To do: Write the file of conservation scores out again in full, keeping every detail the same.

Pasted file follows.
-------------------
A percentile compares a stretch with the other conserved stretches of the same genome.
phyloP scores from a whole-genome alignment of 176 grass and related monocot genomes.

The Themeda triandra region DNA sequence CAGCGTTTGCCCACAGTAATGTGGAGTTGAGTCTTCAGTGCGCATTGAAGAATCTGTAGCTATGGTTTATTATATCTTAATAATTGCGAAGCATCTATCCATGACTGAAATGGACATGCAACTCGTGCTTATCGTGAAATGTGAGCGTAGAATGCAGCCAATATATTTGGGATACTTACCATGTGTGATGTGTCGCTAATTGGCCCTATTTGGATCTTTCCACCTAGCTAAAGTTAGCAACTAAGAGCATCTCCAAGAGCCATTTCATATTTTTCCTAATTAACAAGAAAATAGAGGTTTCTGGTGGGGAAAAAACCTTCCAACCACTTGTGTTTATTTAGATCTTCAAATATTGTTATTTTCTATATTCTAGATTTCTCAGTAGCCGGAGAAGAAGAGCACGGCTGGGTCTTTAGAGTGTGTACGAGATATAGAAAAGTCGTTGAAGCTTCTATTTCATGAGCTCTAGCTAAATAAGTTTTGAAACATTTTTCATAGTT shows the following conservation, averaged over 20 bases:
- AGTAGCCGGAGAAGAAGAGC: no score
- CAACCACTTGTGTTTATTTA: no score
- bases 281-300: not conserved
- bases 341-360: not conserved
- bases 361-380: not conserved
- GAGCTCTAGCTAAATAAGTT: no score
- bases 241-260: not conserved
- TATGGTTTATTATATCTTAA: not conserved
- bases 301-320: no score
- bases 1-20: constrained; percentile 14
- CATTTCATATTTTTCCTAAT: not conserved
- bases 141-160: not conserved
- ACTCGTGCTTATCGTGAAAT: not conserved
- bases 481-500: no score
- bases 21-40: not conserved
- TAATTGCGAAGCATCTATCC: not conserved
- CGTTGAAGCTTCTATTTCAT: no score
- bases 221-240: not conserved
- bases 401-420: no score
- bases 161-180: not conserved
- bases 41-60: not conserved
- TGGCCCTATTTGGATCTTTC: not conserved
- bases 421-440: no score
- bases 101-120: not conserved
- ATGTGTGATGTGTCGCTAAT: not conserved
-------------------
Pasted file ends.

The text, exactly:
A percentile compares a stretch with the other conserved stretches of the same genome.
phyloP scores from a whole-genome alignment of 176 grass and related monocot genomes.

The Themeda triandra region DNA sequence CAGCGTTTGCCCACAGTAATGTGGAGTTGAGTCTTCAGTGCGCATTGAAGAATCTGTAGCTATGGTTTATTATATCTTAATAATTGCGAAGCATCTATCCATGACTGAAATGGACATGCAACTCGTGCTTATCGTGAAATGTGAGCGTAGAATGCAGCCAATATATTTGGGATACTTACCATGTGTGATGTGTCGCTAATTGGCCCTATTTGGATCTTTCCACCTAGCTAAAGTTAGCAACTAAGAGCATCTCCAAGAGCCATTTCATATTTTTCCTAATTAACAAGAAAATAGAGGTTTCTGGTGGGGAAAAAACCTTCCAACCACTTGTGTTTATTTAGATCTTCAAATATTGTTATTTTCTATATTCTAGATTTCTCAGTAGCCGGAGAAGAAGAGCACGGCTGGGTCTTTAGAGTGTGTACGAGATATAGAAAAGTCGTTGAAGCTTCTATTTCATGAGCTCTAGCTAAATAAGTTTTGAAACATTTTTCATAGTT shows the following conservation, averaged over 20 bases:
- AGTAGCCGGAGAAGAAGAGC: no score
- CAACCACTTGTGTTTATTTA: no score
- bases 281-300: not conserved
- bases 341-360: not conserved
- bases 361-380: not conserved
- GAGCTCTAGCTAAATAAGTT: no score
- bases 241-260: not conserved
- TATGGTTTATTATATCTTAA: not conserved
- bases 301-320: no score
- bases 1-20: constrained; percentile 14
- CATTTCATATTTTTCCTAAT: not conserved
- bases 141-160: not conserved
- ACTCGTGCTTATCGTGAAAT: not conserved
- bases 481-500: no score
- bases 21-40: not conserved
- TAATTGCGAAGCATCTATCC: not conserved
- CGTTGAAGCTTCTATTTCAT: no score
- bases 221-240: not conserved
- bases 401-420: no score
- bases 161-180: not conserved
- bases 41-60: not conserved
- TGGCCCTATTTGGATCTTTC: not conserved
- bases 421-440: no score
- bases 101-120: not conserved
- ATGTGTGATGTGTCGCTAAT: not conserved